Pennsylvania church welcomes Syrian refugee family
Taking in refugees from Syria wasn’t the initial plan of Forest Hills Mennonite Church in Leola, Pa.
“In February, our winter Bible school focused on immigration,” lead pastor Jon Carlson said. “This was long before the Syrian refugee crisis made headlines. Syria wasn’t on our radar.”
But several people in the congregation wanted to welcome a refugee family from somewhere in the world, and they began working with Church World Service to do that.
With the Nov. 3 arrival of the seven-member Khilo family from Syria, Forest Hills has become an example of Christian hospitality in a time of anti-Muslim prejudice and opposition to Syrian immigrants in the U.S.
“I hope we as Anabaptist peace churches can articulate that there is no military solution to Islamic extremism,” Carlson said. “The only thing that will make a difference is compassion and love. If we close ourselves off to those solutions, we’re making it worse for those in the future. A 4-year-old boy whose house is bombed and is then refused entry as a refugee will [in the future] be a prime recruit for extremism.”
Carlson described the Forest Hills Mennonite Church welcome team as “intergenerational, from 1 to 80 years old.”
Several team members secured donated house furnishings and helped prepare the house for the Khilo family’s arrival.
Carlson said the Khilos are Muslim and requested halal (permissible for Muslims) food, but they also asked to visit the church on a Sunday morning.
On Nov. 15, the Khilos met their supporting congregation.
“They came and were introduced and received a really warm welcome and had a pizza lunch afterward,” Carlson said. “It was a really rich time of interaction and connection.”
The Forest Hills welcome team has been highly involved in the Khilos’ resettlement process, visiting them each day, helping with English, transportation to appointments, playing soccer and trying to communicate using smartphone apps that translate between English and Arabic.
Christine Baer, a Church World Service congregational resource developer who worked with the Forest Hills team, said CWS handles the logistical aspects of refugee resettlement. Each family has a case manager and an employment specialist to help find housing and gain employment for adults and education for children.
Baer said a congregation or other organization can form a welcome team to donate supplies and offer friendship. The welcome team can choose what level of support they would like to offer the family.
“Maybe one welcome team will help set up the house for the family, and that’s it,” Baer said. “Another welcome team might set up the house and meet once a week for coffee or tea.”
After the welcome team decides to commit to the project, Baer matches the team with a refugee family in the process of government screening.
“Refugees are the most screened people who come to the United States,” Baer said. The Forest Hills team had previously been expecting another family from Syria who gave birth to a baby during the screening process. The baby had to be screened as well, and during that period the other family members’ documents expired, setting back their entire process.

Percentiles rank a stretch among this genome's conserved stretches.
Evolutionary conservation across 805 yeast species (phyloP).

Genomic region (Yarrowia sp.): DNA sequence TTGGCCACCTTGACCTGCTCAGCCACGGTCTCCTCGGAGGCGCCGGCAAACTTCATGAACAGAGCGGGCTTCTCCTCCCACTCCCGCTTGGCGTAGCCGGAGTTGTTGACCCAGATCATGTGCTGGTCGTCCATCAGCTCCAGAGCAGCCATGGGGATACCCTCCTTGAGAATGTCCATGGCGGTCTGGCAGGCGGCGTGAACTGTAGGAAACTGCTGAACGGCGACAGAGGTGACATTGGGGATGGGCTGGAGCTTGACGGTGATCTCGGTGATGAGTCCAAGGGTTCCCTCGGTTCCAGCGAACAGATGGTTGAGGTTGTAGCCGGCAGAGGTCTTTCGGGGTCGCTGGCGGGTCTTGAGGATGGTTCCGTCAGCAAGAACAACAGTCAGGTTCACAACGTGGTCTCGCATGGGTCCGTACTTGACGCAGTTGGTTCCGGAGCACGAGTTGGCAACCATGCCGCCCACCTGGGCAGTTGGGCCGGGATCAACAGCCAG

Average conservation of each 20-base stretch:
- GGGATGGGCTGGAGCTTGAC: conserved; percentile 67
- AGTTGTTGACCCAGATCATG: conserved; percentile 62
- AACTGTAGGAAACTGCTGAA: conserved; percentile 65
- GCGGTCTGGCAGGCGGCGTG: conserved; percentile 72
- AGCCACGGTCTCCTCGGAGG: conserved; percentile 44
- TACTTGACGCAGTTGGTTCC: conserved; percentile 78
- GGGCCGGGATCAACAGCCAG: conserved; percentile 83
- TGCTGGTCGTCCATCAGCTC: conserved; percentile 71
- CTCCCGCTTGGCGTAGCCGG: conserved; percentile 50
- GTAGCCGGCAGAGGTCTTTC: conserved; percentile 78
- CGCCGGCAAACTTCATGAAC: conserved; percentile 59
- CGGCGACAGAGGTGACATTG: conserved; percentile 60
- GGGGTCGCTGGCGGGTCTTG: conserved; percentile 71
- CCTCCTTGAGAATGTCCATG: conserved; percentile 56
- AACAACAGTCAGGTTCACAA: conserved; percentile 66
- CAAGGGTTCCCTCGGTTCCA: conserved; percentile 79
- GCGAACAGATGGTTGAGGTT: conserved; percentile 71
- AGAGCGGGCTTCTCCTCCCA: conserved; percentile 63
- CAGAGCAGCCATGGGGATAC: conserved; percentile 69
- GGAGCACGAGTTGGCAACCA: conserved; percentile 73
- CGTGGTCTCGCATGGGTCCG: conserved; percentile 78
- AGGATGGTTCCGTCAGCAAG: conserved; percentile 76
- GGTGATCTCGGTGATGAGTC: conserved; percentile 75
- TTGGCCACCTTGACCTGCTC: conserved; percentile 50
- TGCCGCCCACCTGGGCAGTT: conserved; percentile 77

No reason to fear
The idea that Forest Hills members might have misgivings about their undertaking in light of the Paris terrorist attacks is one Carlson can only laugh at.
“This family is resettling in the U.S. through a long-established program with a near-impeccable record of safety,” he said.
The team members’ only concerns were that the Khilos might be vulnerable to anti-Muslim sentiment from the wider community. Some of the team members are monitoring the children’s school settings to make sure they aren’t being targeted.
Carlson considers anti-refugee rhetoric “crazy” and “not at all rooted in fact.”
“The fear is based on images we’re seeing from Europe of border crossings overrun with people, and that’s not what this program is,” he said. “I understand — from a public policy perspective — that we need a government to keep us safe. If there were imminent danger, I’d understand Christians saying, ‘Let’s wait and think about this.’ But this is such a safe and rigorous process; there’s nothing to be afraid of.
“The family we’re connected with fled before the rise of ISIS. Their village was destroyed by their own government. When people say, ‘Why can’t they just go home?’ — well, there’s no home there; that government is still in power.”
He said he was thankful for the people on the welcome team and in his congregation for their willingness to work with refugees.
“This isn’t just an abstract political argument,” he said. “These are real people.”
Mennonite World Review invites readers’ comments on articles. To promote constructive dialogue, editors select the comments that appear, just as we do with letters to the editor in print. These decisions are final. Writers must sign their first and last names; anonymous comments are not accepted. Comments do not appear until approved and are posted during business hours. Comments may be reproduced in print, and may be edited if selected for print.